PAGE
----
The New ‘Business As Usual’ – How Generative AI is Set to Change 2024

By: Michael McQueen

Whatever game you are playing, generative AI is changing it.

As the capabilities of the technology continue to proliferate, our societies are in the midst of fundamental change – as sizable as that generated by the advent of the printing press.

2024 is set to be another massive year for AI as we continue to see big companies integrate it into their operations, jobs evolve with the takeover, and regulations play catch up.

Here are 3 ways generative AI is set to affect the way we do business-as-usual.

1. It’s not just blue-collar work in the firing line.

We have long been familiar with the threat of automation on industrial work, factories, administration and the simple, repetitive tasks that tend to clog up our everyday work. While there has been talk for years of AI replacing people like journalists, surgeons and lawyers, the reality of this seemed a long way off. This is no longer the case.

With generative AI having only accelerated since models like ChatGPT were launched a couple of years ago, white collar jobs are among those at risk of being taken over. The Burning Glass Institute recently published a report revealing the increasing need for workers to prepare for an AI-driven future workplace. Particularly for the large multi-national corporations with a high capacity to integrate the technology quickly, the trade off in paying such large employee bases will simply no longer prove worth it.[1]

It is most likely that AI won’t act as a complete replacement for human labour but as an addition that significantly streamlines workplace activities. For businesses and workers, there is a rising need to learn to work alongside AI as well as an opportunity to reimagine the human contribution of employees to their work. In any case, the trick will be using the technology to improve the lives of humans, rather than the other way around.

2. Generative AI will become a coworker in all parts of life.

Not only will we be learning to live alongside AI in our workplaces, but we will increasingly find it a part of our regular daily activities as companies integrate it into their existing systems.

Microsoft has begun the year with a change to its laptop and PC keyboards, adding a Copilot key which will enable faster access to the Copilot function on Windows. Rather than acting as an add-on, this move signals an integration of generative AI into the basic functions of computers, offering the ability to instantly and automatically create images, write emails, draw up spreadsheets and summarise information.[2] Alongside this, Microsoft also launched their Copilot app for iPhone users, enabling all the same functions via smartphones.

Google is running the same race, integrating its existing AI app Bard into a more advanced model which they are calling Gemini. Not only can Gemini complete the basic AI tasks of brainstorming business ideas or creating schedules, but it can engage in much more complex activities – coding, logical reasoning and creative collaboration. This will be available on both laptops and smartphones, meaning this kind of AI is set to pervade the most fundamental of our everyday tasks.[3]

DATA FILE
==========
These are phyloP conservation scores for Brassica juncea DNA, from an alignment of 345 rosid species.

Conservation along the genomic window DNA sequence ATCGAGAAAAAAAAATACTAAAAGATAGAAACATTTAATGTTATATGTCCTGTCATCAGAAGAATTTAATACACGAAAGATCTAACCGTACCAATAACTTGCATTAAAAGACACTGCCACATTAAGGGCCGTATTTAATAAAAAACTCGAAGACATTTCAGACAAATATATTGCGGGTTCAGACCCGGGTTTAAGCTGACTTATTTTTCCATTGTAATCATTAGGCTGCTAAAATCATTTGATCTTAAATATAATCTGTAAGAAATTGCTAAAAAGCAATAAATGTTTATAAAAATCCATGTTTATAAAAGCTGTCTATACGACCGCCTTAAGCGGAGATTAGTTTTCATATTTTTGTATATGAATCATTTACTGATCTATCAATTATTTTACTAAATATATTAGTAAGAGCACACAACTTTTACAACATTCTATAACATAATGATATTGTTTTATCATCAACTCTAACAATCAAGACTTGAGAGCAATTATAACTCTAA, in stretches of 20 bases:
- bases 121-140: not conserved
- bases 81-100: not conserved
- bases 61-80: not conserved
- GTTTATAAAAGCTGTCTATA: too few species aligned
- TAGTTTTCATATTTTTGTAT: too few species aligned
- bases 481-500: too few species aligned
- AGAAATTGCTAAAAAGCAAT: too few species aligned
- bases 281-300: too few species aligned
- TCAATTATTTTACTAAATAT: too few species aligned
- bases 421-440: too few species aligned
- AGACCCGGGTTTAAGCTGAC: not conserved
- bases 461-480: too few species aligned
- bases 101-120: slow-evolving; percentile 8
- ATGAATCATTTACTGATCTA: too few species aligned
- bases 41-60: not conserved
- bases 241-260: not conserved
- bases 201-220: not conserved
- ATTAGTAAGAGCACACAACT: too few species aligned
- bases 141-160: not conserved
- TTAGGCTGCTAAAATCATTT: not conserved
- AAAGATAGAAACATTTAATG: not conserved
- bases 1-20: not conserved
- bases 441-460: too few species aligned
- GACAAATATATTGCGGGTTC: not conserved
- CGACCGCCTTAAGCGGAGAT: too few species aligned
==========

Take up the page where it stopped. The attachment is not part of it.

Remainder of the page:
It would be easy, and quite logical, to assume that AI like this would be kept in our homes and workplaces existing solely on our devices. This is not the case at all, with Volkswagen now integrating an AI-powered chatbot similar to its cars. Several Volkswagen models will be featuring the chatbot, including its line of electric vehicles. Mercedes-Benz features ChatGPT in its infotainment system as well, with both companies looking to include the technology enabling drivers to voice control car functions, source information and have conversations. And of course, it is all hands-free.[4]

3. The rules will need to play catch-up.

With the technology evolving so rapidly and with companies integrating it so quickly, it is no surprise that regulations are needing to play catch-up.

The Federal Communications Commission in the US recently banned robocalls that contain AI-generated voices, as a New Hampshire investigation into robocalls imitating Joe Biden continues. This will not only outlaw the dangerous use of AI impersonations for manipulative purposes, but any use of AI voices in phone calls. Harsh fines are in place for any company that breaks the law.[5]

However, cases like the Joe Biden impersonation call are becoming more and more common. Recently, a worker was scammed into paying $39 million as a result of receiving a deepfake video of his co-workers. Artificial intelligence software was used to impersonate his superiors in a video conference in which all members except him were fake. While this is an extreme case, deepfakes of public figures, celebrities and politicians can be found all over the internet, with some dangerous results. Both regulations and ethics themselves will need to keep up as this technology continues to burgeon.[6]

If we are wondering what will feature most heavily in our new normal moving forward, it is generative AI. Within a decade, it is likely that the most basic of our tasks will be unrecognisable with much of our human effort supplemented by this technology. How will it impact our quality of life, the way we spend our time or our philosophy of what it means to be human? The jury is still very much out.


Article supplied with thanks to Michael McQueen.

About the Author: Michael is a trends forecaster, business strategist and award-winning conference speaker.

Feature image: Photo by Mojahid Mottakin on Unsplash

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